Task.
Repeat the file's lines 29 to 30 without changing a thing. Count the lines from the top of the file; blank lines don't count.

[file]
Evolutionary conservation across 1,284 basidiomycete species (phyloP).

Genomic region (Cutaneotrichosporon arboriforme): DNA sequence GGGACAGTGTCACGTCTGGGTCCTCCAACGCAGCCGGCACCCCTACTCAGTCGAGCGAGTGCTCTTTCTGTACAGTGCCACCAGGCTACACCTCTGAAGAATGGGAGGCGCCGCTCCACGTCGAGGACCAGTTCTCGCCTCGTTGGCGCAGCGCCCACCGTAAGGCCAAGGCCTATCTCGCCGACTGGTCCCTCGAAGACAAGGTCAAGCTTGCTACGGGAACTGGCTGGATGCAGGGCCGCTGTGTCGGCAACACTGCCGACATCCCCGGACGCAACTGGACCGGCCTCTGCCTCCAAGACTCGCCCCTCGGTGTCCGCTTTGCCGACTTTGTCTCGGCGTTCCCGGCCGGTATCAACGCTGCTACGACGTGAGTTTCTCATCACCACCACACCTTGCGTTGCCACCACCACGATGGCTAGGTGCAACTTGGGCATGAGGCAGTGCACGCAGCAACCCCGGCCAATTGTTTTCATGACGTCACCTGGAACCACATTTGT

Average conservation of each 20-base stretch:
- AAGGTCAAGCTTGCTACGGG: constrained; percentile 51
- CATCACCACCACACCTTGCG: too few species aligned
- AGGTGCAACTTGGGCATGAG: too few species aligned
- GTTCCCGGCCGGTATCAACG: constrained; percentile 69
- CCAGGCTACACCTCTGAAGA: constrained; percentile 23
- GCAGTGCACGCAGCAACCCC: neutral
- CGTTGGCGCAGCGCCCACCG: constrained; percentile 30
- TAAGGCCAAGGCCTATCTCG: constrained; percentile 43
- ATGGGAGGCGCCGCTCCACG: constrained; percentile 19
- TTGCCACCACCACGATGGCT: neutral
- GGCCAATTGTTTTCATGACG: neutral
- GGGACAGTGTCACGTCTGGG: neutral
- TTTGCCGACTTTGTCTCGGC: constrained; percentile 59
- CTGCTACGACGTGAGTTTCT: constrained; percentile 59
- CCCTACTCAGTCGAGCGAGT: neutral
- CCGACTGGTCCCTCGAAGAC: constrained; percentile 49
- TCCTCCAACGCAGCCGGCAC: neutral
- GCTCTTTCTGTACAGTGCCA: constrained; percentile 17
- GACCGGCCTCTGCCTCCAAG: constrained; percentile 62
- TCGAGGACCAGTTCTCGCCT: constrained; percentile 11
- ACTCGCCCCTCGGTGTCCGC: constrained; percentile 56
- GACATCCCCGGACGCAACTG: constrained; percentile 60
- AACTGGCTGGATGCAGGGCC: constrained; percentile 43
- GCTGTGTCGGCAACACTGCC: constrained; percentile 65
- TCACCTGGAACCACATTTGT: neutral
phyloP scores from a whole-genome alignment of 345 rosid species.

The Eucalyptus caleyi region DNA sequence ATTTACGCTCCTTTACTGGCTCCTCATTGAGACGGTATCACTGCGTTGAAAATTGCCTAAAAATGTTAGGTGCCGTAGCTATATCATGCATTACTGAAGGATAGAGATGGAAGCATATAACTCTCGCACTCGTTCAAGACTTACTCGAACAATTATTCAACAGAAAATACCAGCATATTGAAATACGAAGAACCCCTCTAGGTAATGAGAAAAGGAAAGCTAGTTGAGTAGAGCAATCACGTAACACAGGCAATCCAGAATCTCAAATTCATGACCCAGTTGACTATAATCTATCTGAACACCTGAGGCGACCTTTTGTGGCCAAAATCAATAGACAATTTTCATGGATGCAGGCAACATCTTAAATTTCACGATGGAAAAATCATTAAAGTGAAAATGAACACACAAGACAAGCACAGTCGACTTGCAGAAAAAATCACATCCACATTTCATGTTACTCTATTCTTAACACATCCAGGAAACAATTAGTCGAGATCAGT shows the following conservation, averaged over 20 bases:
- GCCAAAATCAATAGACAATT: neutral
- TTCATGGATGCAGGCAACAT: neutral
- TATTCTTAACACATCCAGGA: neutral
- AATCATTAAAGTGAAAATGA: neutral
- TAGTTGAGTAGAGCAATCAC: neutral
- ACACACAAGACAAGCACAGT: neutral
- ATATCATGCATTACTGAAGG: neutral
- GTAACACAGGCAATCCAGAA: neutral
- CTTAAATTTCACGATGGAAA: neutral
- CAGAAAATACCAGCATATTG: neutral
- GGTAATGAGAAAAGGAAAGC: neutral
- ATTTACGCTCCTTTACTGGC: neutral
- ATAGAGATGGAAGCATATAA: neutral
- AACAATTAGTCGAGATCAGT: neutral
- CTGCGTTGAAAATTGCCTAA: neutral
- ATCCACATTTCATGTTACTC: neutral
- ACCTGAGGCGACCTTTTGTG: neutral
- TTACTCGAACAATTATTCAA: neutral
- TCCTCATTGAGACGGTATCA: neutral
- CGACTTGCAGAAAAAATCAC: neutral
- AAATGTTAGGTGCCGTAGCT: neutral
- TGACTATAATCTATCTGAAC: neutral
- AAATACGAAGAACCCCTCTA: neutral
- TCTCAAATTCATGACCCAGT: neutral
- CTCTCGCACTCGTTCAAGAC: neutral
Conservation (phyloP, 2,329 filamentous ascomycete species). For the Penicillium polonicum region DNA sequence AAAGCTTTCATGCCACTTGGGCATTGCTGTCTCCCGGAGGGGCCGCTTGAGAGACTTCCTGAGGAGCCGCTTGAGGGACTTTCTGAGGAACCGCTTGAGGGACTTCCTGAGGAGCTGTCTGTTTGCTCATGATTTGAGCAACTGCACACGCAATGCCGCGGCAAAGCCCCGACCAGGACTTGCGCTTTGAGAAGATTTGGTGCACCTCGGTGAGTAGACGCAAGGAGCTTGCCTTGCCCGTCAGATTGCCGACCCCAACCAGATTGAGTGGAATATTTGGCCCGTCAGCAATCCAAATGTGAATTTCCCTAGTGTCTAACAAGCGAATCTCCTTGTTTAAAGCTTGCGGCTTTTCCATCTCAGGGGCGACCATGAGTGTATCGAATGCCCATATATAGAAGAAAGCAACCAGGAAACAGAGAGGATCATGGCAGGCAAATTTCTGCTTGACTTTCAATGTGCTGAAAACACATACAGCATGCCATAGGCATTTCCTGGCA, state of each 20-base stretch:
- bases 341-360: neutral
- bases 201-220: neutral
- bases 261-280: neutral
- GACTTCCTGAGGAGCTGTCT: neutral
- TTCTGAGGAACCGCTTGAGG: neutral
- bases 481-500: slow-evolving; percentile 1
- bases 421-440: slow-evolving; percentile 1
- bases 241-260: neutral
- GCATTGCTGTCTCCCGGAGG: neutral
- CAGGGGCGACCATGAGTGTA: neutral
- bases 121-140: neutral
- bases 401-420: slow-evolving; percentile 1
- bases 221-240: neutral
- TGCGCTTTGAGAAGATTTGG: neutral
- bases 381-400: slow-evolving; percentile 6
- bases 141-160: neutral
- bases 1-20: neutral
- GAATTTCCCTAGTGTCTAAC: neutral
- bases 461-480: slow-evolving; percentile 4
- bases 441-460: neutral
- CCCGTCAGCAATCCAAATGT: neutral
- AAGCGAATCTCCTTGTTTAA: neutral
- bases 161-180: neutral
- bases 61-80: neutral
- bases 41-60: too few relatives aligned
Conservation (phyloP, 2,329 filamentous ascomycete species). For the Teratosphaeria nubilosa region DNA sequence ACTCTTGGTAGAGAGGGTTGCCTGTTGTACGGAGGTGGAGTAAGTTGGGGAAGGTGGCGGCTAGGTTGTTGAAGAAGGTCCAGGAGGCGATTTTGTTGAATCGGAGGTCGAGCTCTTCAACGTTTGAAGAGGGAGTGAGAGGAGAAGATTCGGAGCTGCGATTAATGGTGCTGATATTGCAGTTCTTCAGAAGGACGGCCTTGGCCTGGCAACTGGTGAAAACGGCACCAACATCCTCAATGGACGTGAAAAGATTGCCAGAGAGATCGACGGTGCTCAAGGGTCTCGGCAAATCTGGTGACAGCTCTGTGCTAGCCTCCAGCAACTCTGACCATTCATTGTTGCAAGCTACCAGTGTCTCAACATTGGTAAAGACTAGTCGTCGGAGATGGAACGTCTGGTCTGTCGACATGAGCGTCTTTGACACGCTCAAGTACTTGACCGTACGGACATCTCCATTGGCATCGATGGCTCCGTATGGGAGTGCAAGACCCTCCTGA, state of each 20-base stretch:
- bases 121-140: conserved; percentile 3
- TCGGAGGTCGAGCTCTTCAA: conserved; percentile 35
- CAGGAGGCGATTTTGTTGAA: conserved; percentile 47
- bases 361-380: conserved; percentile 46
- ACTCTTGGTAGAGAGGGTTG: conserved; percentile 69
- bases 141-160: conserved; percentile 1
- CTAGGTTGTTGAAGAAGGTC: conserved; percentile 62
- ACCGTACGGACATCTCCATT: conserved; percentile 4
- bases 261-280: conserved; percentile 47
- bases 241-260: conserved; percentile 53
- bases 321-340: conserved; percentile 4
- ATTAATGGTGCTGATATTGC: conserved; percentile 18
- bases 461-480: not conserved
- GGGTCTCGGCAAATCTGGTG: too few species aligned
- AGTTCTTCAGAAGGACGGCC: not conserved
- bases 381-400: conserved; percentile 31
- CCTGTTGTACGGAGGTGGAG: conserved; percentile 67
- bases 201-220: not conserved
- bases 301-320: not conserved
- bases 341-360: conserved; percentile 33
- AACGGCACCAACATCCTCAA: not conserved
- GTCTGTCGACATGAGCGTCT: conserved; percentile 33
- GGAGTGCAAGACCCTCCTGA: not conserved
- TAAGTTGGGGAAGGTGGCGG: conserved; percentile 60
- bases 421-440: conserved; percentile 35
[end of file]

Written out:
phyloP scores from a whole-genome alignment of 345 rosid species.

The Eucalyptus caleyi region DNA sequence ATTTACGCTCCTTTACTGGCTCCTCATTGAGACGGTATCACTGCGTTGAAAATTGCCTAAAAATGTTAGGTGCCGTAGCTATATCATGCATTACTGAAGGATAGAGATGGAAGCATATAACTCTCGCACTCGTTCAAGACTTACTCGAACAATTATTCAACAGAAAATACCAGCATATTGAAATACGAAGAACCCCTCTAGGTAATGAGAAAAGGAAAGCTAGTTGAGTAGAGCAATCACGTAACACAGGCAATCCAGAATCTCAAATTCATGACCCAGTTGACTATAATCTATCTGAACACCTGAGGCGACCTTTTGTGGCCAAAATCAATAGACAATTTTCATGGATGCAGGCAACATCTTAAATTTCACGATGGAAAAATCATTAAAGTGAAAATGAACACACAAGACAAGCACAGTCGACTTGCAGAAAAAATCACATCCACATTTCATGTTACTCTATTCTTAACACATCCAGGAAACAATTAGTCGAGATCAGT shows the following conservation, averaged over 20 bases: